In my last post, I promised I might have a thing or two to say about marketing. I just didn’t realize it would be so soon!
Last week, Peter Merholz from Adaptive Path posted a rant entitled, "The Pernicious Effects of Advertising and Marketing Agencies Trying To Deliver User Experience Design." In it, he calls ad agencies unethical, poisonous, and “soulless holes” and extols the virtues of user experience (UX) design firms. (Go have a read — you don’t see polarizing tirades like this every day.)
On the surface, this argument pits agency against agency. But I think the issue goes much deeper: the growing intersection — and tension — between customer experience and marketing. Here’s how I see the landscape:
- Neither customer experience nor marketing are going away. Customer experience is gaining importance in companies — we can see this in the rise of the chief customer officer (CCO) role, which several years ago was virtually nonexistent. But the rise of one discipline doesn’t mean the complete and utter downfall of the other. Even companies like Apple and Zappos — the poster children for great customer experiences — advertise.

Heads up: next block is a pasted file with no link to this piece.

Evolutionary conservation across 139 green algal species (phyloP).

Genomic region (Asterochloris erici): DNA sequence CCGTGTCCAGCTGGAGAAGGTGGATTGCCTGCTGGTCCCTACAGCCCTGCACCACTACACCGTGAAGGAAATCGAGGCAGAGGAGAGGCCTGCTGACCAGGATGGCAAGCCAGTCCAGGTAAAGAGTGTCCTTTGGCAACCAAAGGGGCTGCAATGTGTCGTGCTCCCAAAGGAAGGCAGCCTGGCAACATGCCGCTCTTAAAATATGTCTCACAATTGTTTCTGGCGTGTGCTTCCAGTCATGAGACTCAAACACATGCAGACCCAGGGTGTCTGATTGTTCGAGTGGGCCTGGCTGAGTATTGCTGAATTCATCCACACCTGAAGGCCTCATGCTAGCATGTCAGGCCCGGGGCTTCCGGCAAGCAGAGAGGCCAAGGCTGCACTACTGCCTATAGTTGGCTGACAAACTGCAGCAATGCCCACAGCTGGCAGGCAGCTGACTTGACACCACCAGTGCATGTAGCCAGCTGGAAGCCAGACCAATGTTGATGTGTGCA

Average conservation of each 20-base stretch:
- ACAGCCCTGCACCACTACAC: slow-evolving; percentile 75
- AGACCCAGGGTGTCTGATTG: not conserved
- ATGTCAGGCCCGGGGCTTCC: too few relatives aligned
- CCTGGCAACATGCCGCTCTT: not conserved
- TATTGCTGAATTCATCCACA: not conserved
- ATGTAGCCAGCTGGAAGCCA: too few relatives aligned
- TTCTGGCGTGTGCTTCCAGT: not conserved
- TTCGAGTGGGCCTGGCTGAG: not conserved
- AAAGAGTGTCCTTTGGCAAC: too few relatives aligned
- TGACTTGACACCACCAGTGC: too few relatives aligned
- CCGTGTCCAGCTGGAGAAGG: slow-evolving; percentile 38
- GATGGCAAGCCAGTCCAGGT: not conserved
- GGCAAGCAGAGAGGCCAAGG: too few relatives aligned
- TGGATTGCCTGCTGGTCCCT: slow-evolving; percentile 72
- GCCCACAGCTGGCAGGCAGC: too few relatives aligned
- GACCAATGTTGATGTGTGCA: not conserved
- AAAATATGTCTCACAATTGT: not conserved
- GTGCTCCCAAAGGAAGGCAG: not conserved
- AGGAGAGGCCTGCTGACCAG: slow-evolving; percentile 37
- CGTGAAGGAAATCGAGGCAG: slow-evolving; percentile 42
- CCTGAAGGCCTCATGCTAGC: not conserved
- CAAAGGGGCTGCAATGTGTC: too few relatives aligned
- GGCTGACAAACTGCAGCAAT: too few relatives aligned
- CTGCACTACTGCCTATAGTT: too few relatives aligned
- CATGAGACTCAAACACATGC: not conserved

- Customer experience and marketing are increasingly intertwined. We had briefings last week from two different agencies working on (strangely enough) airport redesign projects. One of the projects was a complete overhaul of the airport passenger experience, which will have significant implications for how the airport markets itself to both airlines and travelers. The second was an advertising-driven project that will augment the services available to passengers in airports. In both projects, it’s hard to tease out exactly where the experience ends and the marketing begins (or vice versa).
- CCOs and CMOs need to work in concert. Marketers care deeply about Net Promoter Score and word-of-mouth marketing — but both of those ideas are based on the fact that customers recommend brands to other people based on their own personal experiences. It’s easy to see, then, how CCOs and CMOs could potentially fight over ownership of the customer experience. But ultimately, they have the same goal: to get people to like their companies and to make their companies profitable. To this end, they need to work together to create a seamless customer experience across all product, service, and marketing touch points.
So will ad agencies change their ways? Are UX design firms the salvation? I say, “Who cares?” As the needs and objectives of executives shift, agencies and consulting firms will either adapt to meet their clients’ needs — or they’ll see newcomers with different offerings and business models rise up to take their spots at the table. Either way, the market will sort itself out. In the meantime, my job will be to help our clients find the best partners for their customer experience initiatives.